Yet, I don’t want to slow down. I’ll look at something that needs cleaning. My mind says it’s an easy job and shouldn’t take much time or effort.

My body laughs.

What used to be easy, and even fun is either hard or impossible to do. It’s frustrating and frankly, a pain in the butt.

Some of us are lucky. We’re still in good physical shape, look good, and go and do as if we’re a lot younger. Others, like myself, have to accept the fact we can no longer do things we once could.

That is the frustrating part–your mind telling you it should be easy. Your body saying, you no longer can.

What are your thoughts on getting older? Any stories (funny or otherwise) you’d like to share?

Until next time,


A Light Bulb Moment

Earlier, a post from a Facebook friend gave me one of those “light bulb moments”.

I’ve never wanted to blog about the actual art of writing-one, because there are already so many other people doing it, two, because I assumed everyone already knows everything, and three, I’m not sure if anyone would want to hear what I have to say on the topic.

Ah, what ever gave me that idea?

I’m still learning. Things change almost daily. We pick up tid-bits on how to do things and how to approve our writing all the time, and, we can also forget things (or get slack).

One of my favorite things about being an author is the fact that most you meet are willing to help. Everyone wants to see everyone else succeed (at least, most of the professional authors I’ve met, anyway).

I have spent years, years learning, and most, if not all, I’ve learned from others. I have read articles, books, taken courses, excelled in college English classes…but most of what I’ve learned I have done so by learning from others who took the time to put the information out there for those of us who were just learning, willing to go the extra mile, look things up and post it so we could all learn.

So, with that in mind, I thought I’d pass along some bits of info.

If you have a question on a particular thing, ask. If I don’t know the answer, I’ll try to find the answer. But, I’ve learned a lot over the past twenty or so years. Surely, I’ve learned something that could help. 😉

Tibit for today: Use adverbs sparingly, especially the -ly adverbs.

I know! I know! How are you to do that? How on earth am I supposed to let the reader know that Cassie is upset if I tell them she stomped heavily across the floor?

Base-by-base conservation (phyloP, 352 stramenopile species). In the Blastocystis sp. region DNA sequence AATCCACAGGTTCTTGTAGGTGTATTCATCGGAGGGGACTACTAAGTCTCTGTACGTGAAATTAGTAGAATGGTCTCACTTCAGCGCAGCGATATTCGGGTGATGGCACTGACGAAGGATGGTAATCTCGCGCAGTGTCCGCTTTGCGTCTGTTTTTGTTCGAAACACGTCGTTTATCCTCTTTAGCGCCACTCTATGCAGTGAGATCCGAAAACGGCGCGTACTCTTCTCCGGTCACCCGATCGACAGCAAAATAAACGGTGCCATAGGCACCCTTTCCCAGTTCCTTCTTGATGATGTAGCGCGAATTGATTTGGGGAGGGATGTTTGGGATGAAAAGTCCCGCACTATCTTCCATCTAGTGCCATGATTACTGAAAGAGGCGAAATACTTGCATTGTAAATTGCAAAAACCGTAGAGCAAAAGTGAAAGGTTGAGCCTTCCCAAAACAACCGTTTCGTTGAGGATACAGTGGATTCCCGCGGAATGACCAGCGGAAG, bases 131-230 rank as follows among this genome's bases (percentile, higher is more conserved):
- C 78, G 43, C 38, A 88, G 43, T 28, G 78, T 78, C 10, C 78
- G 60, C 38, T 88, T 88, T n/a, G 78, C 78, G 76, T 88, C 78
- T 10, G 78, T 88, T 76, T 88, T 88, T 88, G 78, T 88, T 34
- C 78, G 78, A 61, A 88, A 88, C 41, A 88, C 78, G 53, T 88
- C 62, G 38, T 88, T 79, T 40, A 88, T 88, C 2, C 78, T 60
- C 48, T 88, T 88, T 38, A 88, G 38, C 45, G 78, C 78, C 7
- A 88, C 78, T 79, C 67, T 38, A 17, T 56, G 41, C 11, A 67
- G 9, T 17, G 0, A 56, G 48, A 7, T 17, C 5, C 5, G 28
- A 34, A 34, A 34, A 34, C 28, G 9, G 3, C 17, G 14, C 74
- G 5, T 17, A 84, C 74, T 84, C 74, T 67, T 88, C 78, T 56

Well, I have to say this is a lame example, but go with me here.

You can do it with a little tweeting of the words and showing her doing it.

No, it isn’t always easy. And, yes, I have been known to “cheat” and use them when my mind refused to give me a description of the adverb. But, whenever possible, we are supposed to show that Cassie is upset in other ways.

Instead of writing: Cassie stomped heavily across the floor to the fireplace, picked up the candlestick and threw it forcefully towards Max, we say …

Well, stomped tells us that she is upset by itself, so here we could just leave out the “heavily”. It’s redundant, anyway, and not to be used (that’s another lesson). And, if she “slung” the candlestick  towards Max, then she’s apparently ticked. Ask Max. 😉

For beginners:

The first thing you need to do is to decide what you want to write. Is it Fiction or Non-fiction? Memoirs or articles? Perhaps, it is Sci-Fi, Horror, Women’s Fiction, Romance? What is it that is calling to you? Write what is of interest to you, not what someone suggests or what is trending. Stay true to yourself and your stories.

Worry about the publishing, etc. later. Let’s just get you writing for now.

Next, network with those of us who write and publish in that genre. I can’t tell you crap about writing Sci-Fi, unless the “rules” apply to all genres (and, some will).

Learn about POV (point-of-view) and which is best for what you want to write.

Learn how to stay in a character’s POV and not “head-hop.”

Learn how to “show and not tell.”

Here’s one that so many don’t thing about: learn your grammar! This is a “biggy”! Learn the correct tenses, learn punctuation, correct sentence structure, etc. I learned things had changed since I first learned about the dreaded comma. I think it’s to the point that no one knows any longer what the correct usage is.

No, it isn’t as easy as putting words onto paper or a screen. There is much more to the process. Some folks will say, no, there isn’t. But, don’t be fooled. If you want to make a career out of writing, if you want to be published and read, then learn all you can about the craft. And, continue to learn. As in anything worth doing, it pays to read and soak up all the knowledge that you can.

Until next time,